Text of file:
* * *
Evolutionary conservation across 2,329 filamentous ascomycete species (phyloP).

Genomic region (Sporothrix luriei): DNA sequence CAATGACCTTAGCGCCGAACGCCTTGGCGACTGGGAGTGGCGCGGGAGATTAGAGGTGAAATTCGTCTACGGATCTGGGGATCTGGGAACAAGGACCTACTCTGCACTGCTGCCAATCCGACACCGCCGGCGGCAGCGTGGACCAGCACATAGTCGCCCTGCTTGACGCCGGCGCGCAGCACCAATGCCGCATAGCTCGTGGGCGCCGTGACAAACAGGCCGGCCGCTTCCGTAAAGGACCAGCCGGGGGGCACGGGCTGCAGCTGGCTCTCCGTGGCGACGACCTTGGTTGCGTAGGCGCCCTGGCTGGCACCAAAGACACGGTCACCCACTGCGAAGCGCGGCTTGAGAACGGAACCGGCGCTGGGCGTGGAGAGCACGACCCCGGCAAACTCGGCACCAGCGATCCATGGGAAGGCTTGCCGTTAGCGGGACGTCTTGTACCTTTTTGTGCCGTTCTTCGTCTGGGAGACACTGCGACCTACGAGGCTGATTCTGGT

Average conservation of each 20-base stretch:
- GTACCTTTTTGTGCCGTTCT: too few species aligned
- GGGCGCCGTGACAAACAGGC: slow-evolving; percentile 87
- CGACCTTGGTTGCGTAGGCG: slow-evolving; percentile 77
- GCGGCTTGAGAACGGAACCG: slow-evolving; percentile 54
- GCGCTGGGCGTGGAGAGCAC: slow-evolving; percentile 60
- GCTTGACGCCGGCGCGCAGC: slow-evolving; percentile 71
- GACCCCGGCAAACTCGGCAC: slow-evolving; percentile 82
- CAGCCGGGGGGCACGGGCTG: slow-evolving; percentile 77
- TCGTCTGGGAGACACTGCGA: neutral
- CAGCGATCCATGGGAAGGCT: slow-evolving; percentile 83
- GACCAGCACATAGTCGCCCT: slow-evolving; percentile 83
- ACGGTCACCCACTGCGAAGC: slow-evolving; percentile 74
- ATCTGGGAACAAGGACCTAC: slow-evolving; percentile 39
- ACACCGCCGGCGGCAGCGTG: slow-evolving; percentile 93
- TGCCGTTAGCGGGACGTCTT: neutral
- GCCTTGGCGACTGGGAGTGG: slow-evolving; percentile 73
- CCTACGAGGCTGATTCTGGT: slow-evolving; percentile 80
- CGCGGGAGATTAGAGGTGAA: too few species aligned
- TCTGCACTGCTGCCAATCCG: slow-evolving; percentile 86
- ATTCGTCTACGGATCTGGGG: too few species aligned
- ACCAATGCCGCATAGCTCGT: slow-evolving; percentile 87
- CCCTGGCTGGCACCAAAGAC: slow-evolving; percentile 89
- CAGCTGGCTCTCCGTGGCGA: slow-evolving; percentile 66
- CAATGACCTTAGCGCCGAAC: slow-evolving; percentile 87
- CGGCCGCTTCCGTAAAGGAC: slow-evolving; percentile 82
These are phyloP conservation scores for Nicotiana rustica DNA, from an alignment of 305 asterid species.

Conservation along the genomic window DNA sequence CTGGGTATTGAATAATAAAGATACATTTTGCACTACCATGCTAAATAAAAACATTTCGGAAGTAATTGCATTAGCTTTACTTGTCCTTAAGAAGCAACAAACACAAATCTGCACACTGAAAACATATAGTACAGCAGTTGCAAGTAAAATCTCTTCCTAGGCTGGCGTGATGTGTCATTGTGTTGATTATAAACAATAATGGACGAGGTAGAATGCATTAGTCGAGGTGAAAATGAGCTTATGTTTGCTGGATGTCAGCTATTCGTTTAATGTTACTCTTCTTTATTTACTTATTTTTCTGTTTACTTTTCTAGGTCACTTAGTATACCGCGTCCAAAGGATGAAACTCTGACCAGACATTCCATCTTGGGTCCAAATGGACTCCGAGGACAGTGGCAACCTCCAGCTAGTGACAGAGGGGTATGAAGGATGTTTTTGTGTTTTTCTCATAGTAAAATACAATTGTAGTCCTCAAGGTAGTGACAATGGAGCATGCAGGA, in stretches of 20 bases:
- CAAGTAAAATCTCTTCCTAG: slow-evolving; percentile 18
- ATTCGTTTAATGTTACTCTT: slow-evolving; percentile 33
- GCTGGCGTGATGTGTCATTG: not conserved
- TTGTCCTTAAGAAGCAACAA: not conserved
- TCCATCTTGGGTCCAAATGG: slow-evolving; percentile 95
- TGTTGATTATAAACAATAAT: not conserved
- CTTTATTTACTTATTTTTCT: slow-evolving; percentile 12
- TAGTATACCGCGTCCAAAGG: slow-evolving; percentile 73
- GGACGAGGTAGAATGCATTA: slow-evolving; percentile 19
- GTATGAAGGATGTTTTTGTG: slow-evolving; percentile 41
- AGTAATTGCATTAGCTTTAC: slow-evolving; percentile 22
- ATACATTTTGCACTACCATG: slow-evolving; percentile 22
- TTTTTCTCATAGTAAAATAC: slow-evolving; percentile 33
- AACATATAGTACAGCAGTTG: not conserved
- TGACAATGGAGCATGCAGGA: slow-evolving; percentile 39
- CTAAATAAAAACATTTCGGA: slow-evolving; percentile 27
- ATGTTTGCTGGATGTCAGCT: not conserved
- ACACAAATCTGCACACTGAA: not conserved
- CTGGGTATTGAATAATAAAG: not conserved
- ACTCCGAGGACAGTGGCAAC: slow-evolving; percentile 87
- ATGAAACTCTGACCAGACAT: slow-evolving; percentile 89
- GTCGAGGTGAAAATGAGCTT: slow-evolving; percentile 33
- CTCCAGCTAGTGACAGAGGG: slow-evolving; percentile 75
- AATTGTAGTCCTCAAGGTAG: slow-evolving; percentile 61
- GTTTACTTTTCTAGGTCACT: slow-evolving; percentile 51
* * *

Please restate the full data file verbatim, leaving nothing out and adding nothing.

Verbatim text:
Evolutionary conservation across 2,329 filamentous ascomycete species (phyloP).

Genomic region (Sporothrix luriei): DNA sequence CAATGACCTTAGCGCCGAACGCCTTGGCGACTGGGAGTGGCGCGGGAGATTAGAGGTGAAATTCGTCTACGGATCTGGGGATCTGGGAACAAGGACCTACTCTGCACTGCTGCCAATCCGACACCGCCGGCGGCAGCGTGGACCAGCACATAGTCGCCCTGCTTGACGCCGGCGCGCAGCACCAATGCCGCATAGCTCGTGGGCGCCGTGACAAACAGGCCGGCCGCTTCCGTAAAGGACCAGCCGGGGGGCACGGGCTGCAGCTGGCTCTCCGTGGCGACGACCTTGGTTGCGTAGGCGCCCTGGCTGGCACCAAAGACACGGTCACCCACTGCGAAGCGCGGCTTGAGAACGGAACCGGCGCTGGGCGTGGAGAGCACGACCCCGGCAAACTCGGCACCAGCGATCCATGGGAAGGCTTGCCGTTAGCGGGACGTCTTGTACCTTTTTGTGCCGTTCTTCGTCTGGGAGACACTGCGACCTACGAGGCTGATTCTGGT

Average conservation of each 20-base stretch:
- GTACCTTTTTGTGCCGTTCT: too few species aligned
- GGGCGCCGTGACAAACAGGC: slow-evolving; percentile 87
- CGACCTTGGTTGCGTAGGCG: slow-evolving; percentile 77
- GCGGCTTGAGAACGGAACCG: slow-evolving; percentile 54
- GCGCTGGGCGTGGAGAGCAC: slow-evolving; percentile 60
- GCTTGACGCCGGCGCGCAGC: slow-evolving; percentile 71
- GACCCCGGCAAACTCGGCAC: slow-evolving; percentile 82
- CAGCCGGGGGGCACGGGCTG: slow-evolving; percentile 77
- TCGTCTGGGAGACACTGCGA: neutral
- CAGCGATCCATGGGAAGGCT: slow-evolving; percentile 83
- GACCAGCACATAGTCGCCCT: slow-evolving; percentile 83
- ACGGTCACCCACTGCGAAGC: slow-evolving; percentile 74
- ATCTGGGAACAAGGACCTAC: slow-evolving; percentile 39
- ACACCGCCGGCGGCAGCGTG: slow-evolving; percentile 93
- TGCCGTTAGCGGGACGTCTT: neutral
- GCCTTGGCGACTGGGAGTGG: slow-evolving; percentile 73
- CCTACGAGGCTGATTCTGGT: slow-evolving; percentile 80
- CGCGGGAGATTAGAGGTGAA: too few species aligned
- TCTGCACTGCTGCCAATCCG: slow-evolving; percentile 86
- ATTCGTCTACGGATCTGGGG: too few species aligned
- ACCAATGCCGCATAGCTCGT: slow-evolving; percentile 87
- CCCTGGCTGGCACCAAAGAC: slow-evolving; percentile 89
- CAGCTGGCTCTCCGTGGCGA: slow-evolving; percentile 66
- CAATGACCTTAGCGCCGAAC: slow-evolving; percentile 87
- CGGCCGCTTCCGTAAAGGAC: slow-evolving; percentile 82
These are phyloP conservation scores for Nicotiana rustica DNA, from an alignment of 305 asterid species.

Conservation along the genomic window DNA sequence CTGGGTATTGAATAATAAAGATACATTTTGCACTACCATGCTAAATAAAAACATTTCGGAAGTAATTGCATTAGCTTTACTTGTCCTTAAGAAGCAACAAACACAAATCTGCACACTGAAAACATATAGTACAGCAGTTGCAAGTAAAATCTCTTCCTAGGCTGGCGTGATGTGTCATTGTGTTGATTATAAACAATAATGGACGAGGTAGAATGCATTAGTCGAGGTGAAAATGAGCTTATGTTTGCTGGATGTCAGCTATTCGTTTAATGTTACTCTTCTTTATTTACTTATTTTTCTGTTTACTTTTCTAGGTCACTTAGTATACCGCGTCCAAAGGATGAAACTCTGACCAGACATTCCATCTTGGGTCCAAATGGACTCCGAGGACAGTGGCAACCTCCAGCTAGTGACAGAGGGGTATGAAGGATGTTTTTGTGTTTTTCTCATAGTAAAATACAATTGTAGTCCTCAAGGTAGTGACAATGGAGCATGCAGGA, in stretches of 20 bases:
- CAAGTAAAATCTCTTCCTAG: slow-evolving; percentile 18
- ATTCGTTTAATGTTACTCTT: slow-evolving; percentile 33
- GCTGGCGTGATGTGTCATTG: not conserved
- TTGTCCTTAAGAAGCAACAA: not conserved
- TCCATCTTGGGTCCAAATGG: slow-evolving; percentile 95
- TGTTGATTATAAACAATAAT: not conserved
- CTTTATTTACTTATTTTTCT: slow-evolving; percentile 12
- TAGTATACCGCGTCCAAAGG: slow-evolving; percentile 73
- GGACGAGGTAGAATGCATTA: slow-evolving; percentile 19
- GTATGAAGGATGTTTTTGTG: slow-evolving; percentile 41
- AGTAATTGCATTAGCTTTAC: slow-evolving; percentile 22
- ATACATTTTGCACTACCATG: slow-evolving; percentile 22
- TTTTTCTCATAGTAAAATAC: slow-evolving; percentile 33
- AACATATAGTACAGCAGTTG: not conserved
- TGACAATGGAGCATGCAGGA: slow-evolving; percentile 39
- CTAAATAAAAACATTTCGGA: slow-evolving; percentile 27
- ATGTTTGCTGGATGTCAGCT: not conserved
- ACACAAATCTGCACACTGAA: not conserved
- CTGGGTATTGAATAATAAAG: not conserved
- ACTCCGAGGACAGTGGCAAC: slow-evolving; percentile 87
- ATGAAACTCTGACCAGACAT: slow-evolving; percentile 89
- GTCGAGGTGAAAATGAGCTT: slow-evolving; percentile 33
- CTCCAGCTAGTGACAGAGGG: slow-evolving; percentile 75
- AATTGTAGTCCTCAAGGTAG: slow-evolving; percentile 61
- GTTTACTTTTCTAGGTCACT: slow-evolving; percentile 51